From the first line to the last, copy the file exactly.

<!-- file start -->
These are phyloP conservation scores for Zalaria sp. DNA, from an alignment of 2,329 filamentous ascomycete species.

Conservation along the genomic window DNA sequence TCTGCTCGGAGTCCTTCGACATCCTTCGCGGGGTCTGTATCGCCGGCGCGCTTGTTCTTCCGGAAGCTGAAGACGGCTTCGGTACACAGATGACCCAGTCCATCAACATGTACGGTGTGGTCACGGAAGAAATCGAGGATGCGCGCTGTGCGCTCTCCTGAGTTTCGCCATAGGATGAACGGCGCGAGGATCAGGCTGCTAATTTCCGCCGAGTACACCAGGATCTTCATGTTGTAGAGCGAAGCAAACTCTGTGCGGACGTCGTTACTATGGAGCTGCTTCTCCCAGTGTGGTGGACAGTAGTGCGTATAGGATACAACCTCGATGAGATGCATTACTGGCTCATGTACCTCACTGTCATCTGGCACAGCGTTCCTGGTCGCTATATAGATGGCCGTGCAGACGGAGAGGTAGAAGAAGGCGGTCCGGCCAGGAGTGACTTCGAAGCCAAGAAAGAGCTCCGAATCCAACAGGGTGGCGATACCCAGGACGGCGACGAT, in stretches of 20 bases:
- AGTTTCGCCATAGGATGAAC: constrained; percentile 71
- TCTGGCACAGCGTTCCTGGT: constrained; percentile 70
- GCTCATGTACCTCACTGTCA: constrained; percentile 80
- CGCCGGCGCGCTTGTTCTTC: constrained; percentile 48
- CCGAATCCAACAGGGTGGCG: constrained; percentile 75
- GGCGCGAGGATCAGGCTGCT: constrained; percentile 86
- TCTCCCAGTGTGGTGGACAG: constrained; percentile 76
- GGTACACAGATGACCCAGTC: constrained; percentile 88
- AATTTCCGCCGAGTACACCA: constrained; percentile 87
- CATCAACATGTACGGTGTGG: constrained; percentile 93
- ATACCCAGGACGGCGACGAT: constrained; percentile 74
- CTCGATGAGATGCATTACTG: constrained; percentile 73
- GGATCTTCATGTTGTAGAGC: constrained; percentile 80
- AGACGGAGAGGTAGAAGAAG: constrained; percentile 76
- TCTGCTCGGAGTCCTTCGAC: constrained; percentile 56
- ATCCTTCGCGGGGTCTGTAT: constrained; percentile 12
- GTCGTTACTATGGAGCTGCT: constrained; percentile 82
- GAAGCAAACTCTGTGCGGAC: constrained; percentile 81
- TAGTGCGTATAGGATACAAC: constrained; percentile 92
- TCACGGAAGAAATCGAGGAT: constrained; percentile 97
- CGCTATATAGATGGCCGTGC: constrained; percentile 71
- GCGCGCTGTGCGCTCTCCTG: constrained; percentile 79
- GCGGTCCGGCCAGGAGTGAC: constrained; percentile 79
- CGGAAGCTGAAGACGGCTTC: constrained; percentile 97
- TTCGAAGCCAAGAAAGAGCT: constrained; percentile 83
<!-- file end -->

These are phyloP conservation scores for Zalaria sp. DNA, from an alignment of 2,329 filamentous ascomycete species.

Conservation along the genomic window DNA sequence TCTGCTCGGAGTCCTTCGACATCCTTCGCGGGGTCTGTATCGCCGGCGCGCTTGTTCTTCCGGAAGCTGAAGACGGCTTCGGTACACAGATGACCCAGTCCATCAACATGTACGGTGTGGTCACGGAAGAAATCGAGGATGCGCGCTGTGCGCTCTCCTGAGTTTCGCCATAGGATGAACGGCGCGAGGATCAGGCTGCTAATTTCCGCCGAGTACACCAGGATCTTCATGTTGTAGAGCGAAGCAAACTCTGTGCGGACGTCGTTACTATGGAGCTGCTTCTCCCAGTGTGGTGGACAGTAGTGCGTATAGGATACAACCTCGATGAGATGCATTACTGGCTCATGTACCTCACTGTCATCTGGCACAGCGTTCCTGGTCGCTATATAGATGGCCGTGCAGACGGAGAGGTAGAAGAAGGCGGTCCGGCCAGGAGTGACTTCGAAGCCAAGAAAGAGCTCCGAATCCAACAGGGTGGCGATACCCAGGACGGCGACGAT, in stretches of 20 bases:
- AGTTTCGCCATAGGATGAAC: constrained; percentile 71
- TCTGGCACAGCGTTCCTGGT: constrained; percentile 70
- GCTCATGTACCTCACTGTCA: constrained; percentile 80
- CGCCGGCGCGCTTGTTCTTC: constrained; percentile 48
- CCGAATCCAACAGGGTGGCG: constrained; percentile 75
- GGCGCGAGGATCAGGCTGCT: constrained; percentile 86
- TCTCCCAGTGTGGTGGACAG: constrained; percentile 76
- GGTACACAGATGACCCAGTC: constrained; percentile 88
- AATTTCCGCCGAGTACACCA: constrained; percentile 87
- CATCAACATGTACGGTGTGG: constrained; percentile 93
- ATACCCAGGACGGCGACGAT: constrained; percentile 74
- CTCGATGAGATGCATTACTG: constrained; percentile 73
- GGATCTTCATGTTGTAGAGC: constrained; percentile 80
- AGACGGAGAGGTAGAAGAAG: constrained; percentile 76
- TCTGCTCGGAGTCCTTCGAC: constrained; percentile 56
- ATCCTTCGCGGGGTCTGTAT: constrained; percentile 12
- GTCGTTACTATGGAGCTGCT: constrained; percentile 82
- GAAGCAAACTCTGTGCGGAC: constrained; percentile 81
- TAGTGCGTATAGGATACAAC: constrained; percentile 92
- TCACGGAAGAAATCGAGGAT: constrained; percentile 97
- CGCTATATAGATGGCCGTGC: constrained; percentile 71
- GCGCGCTGTGCGCTCTCCTG: constrained; percentile 79
- GCGGTCCGGCCAGGAGTGAC: constrained; percentile 79
- CGGAAGCTGAAGACGGCTTC: constrained; percentile 97
- TTCGAAGCCAAGAAAGAGCT: constrained; percentile 83